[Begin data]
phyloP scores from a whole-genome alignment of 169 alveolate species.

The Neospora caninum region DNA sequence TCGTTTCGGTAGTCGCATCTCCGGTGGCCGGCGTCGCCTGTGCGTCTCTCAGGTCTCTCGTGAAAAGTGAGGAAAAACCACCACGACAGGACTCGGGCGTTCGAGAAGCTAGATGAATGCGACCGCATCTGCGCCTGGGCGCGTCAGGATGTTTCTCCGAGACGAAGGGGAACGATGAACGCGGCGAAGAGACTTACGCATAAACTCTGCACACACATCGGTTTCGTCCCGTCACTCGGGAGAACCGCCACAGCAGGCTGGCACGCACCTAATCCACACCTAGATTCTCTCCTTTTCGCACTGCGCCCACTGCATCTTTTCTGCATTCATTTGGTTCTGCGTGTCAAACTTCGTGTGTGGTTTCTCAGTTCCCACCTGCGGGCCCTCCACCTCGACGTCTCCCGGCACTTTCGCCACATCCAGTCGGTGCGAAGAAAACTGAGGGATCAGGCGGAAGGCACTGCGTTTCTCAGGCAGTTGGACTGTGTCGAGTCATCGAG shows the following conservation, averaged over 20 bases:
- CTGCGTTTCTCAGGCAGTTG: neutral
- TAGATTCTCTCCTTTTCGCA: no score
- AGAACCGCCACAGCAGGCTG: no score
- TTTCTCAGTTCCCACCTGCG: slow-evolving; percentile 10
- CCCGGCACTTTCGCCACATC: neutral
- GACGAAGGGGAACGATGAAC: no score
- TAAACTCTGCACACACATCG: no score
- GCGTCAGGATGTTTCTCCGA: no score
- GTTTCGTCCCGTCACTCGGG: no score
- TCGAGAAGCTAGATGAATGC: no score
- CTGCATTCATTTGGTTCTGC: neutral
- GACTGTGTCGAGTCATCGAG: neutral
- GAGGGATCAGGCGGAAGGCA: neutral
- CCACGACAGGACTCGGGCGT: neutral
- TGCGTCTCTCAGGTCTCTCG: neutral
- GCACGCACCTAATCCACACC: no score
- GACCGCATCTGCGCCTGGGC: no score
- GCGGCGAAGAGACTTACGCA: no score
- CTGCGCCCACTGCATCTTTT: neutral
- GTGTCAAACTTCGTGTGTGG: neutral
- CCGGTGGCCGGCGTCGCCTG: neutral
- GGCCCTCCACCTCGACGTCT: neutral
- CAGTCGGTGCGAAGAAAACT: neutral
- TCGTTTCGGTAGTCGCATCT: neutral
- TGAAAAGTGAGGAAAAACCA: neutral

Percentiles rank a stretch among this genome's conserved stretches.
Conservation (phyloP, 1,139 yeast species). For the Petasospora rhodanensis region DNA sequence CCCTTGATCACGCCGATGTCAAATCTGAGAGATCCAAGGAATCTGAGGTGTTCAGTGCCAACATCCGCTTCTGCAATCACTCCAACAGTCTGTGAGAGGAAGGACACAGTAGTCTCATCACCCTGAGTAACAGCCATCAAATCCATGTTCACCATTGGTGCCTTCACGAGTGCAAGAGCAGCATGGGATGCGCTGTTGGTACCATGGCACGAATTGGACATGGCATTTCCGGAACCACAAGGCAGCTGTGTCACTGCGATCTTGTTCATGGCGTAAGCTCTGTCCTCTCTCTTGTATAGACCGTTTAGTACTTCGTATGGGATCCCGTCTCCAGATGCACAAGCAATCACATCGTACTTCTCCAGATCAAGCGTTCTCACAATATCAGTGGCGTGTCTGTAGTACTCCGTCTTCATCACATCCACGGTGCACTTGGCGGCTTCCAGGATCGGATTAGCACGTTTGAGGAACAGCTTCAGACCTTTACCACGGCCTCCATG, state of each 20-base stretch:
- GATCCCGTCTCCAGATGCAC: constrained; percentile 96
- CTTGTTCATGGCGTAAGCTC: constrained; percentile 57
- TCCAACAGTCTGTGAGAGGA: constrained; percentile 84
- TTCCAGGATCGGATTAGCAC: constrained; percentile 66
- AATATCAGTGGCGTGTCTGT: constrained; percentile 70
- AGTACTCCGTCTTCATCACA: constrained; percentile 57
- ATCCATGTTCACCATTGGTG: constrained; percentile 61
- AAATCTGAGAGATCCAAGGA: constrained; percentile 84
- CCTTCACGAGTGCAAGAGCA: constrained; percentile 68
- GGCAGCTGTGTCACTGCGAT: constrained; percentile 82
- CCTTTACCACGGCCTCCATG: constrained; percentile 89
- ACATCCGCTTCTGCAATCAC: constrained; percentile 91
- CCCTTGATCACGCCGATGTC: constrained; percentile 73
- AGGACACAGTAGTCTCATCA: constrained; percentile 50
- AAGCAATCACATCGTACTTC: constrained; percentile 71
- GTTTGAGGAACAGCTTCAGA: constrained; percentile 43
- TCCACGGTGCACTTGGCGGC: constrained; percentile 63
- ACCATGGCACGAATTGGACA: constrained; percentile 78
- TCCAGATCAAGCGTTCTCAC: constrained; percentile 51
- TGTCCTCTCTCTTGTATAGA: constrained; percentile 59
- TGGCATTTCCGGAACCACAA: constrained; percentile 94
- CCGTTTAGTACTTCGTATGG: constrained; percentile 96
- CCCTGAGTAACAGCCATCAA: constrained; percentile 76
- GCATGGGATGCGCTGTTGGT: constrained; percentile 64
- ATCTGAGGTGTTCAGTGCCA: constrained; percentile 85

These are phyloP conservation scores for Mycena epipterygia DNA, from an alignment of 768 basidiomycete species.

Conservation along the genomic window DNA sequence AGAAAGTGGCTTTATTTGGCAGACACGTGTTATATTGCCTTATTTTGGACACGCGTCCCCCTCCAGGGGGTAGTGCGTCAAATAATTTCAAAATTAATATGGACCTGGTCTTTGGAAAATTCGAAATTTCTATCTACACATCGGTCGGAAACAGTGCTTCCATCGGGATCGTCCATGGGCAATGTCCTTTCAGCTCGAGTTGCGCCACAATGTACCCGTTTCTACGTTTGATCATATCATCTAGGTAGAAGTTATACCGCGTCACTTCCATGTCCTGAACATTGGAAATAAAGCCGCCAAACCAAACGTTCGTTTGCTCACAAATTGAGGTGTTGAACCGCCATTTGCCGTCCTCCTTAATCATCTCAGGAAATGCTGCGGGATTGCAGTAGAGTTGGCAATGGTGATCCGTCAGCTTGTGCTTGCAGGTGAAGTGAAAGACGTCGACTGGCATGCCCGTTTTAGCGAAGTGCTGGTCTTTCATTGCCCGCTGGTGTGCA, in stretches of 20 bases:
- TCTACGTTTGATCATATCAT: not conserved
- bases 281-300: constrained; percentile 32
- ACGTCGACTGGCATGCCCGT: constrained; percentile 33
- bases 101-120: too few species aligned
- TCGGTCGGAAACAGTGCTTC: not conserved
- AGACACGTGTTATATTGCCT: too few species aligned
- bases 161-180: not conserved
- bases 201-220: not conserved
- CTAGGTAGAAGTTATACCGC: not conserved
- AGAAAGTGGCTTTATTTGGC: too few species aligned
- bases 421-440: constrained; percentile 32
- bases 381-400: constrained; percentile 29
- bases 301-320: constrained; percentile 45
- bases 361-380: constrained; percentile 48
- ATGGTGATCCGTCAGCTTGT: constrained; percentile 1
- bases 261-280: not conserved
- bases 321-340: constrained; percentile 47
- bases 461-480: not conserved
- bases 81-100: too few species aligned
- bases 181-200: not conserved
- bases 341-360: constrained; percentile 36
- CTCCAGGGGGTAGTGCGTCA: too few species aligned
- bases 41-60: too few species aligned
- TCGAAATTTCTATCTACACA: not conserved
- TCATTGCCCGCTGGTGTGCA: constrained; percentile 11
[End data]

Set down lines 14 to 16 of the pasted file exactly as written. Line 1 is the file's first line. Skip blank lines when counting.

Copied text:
- GACTGTGTCGAGTCATCGAG: neutral
- GAGGGATCAGGCGGAAGGCA: neutral
- CCACGACAGGACTCGGGCGT: neutral